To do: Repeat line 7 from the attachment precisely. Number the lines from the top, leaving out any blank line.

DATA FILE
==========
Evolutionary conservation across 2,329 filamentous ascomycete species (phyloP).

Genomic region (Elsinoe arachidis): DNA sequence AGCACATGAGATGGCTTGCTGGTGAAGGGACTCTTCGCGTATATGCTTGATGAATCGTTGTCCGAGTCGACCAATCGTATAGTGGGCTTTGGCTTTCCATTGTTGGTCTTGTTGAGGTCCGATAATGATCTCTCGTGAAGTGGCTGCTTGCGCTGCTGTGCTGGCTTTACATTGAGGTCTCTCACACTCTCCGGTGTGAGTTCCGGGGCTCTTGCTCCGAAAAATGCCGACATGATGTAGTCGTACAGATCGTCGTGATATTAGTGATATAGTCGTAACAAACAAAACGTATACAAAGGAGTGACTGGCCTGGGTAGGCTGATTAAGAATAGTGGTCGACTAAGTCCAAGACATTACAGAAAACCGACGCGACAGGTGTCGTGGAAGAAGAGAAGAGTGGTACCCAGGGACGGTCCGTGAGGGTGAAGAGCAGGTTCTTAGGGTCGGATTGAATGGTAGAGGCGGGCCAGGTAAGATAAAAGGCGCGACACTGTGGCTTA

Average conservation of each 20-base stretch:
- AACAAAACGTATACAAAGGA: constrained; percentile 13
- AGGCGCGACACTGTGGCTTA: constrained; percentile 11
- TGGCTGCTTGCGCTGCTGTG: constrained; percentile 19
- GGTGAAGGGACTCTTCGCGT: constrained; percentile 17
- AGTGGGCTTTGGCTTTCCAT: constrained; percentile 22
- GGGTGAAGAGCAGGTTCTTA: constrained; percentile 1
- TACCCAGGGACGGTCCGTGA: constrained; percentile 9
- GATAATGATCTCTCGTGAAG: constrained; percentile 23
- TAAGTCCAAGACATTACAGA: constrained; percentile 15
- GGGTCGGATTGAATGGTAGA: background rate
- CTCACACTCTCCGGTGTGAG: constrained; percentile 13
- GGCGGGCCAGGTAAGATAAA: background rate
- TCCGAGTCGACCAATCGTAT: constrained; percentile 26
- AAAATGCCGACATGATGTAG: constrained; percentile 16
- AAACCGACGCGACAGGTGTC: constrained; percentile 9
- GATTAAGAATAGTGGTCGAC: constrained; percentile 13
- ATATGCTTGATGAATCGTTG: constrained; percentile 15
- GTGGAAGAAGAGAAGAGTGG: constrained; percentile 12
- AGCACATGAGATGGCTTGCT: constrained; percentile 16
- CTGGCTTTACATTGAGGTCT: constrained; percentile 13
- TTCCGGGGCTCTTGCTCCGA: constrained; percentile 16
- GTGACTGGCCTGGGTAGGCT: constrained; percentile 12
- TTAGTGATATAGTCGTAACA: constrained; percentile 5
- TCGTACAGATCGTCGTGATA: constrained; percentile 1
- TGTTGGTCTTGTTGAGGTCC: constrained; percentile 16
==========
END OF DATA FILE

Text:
- GGTGAAGGGACTCTTCGCGT: constrained; percentile 17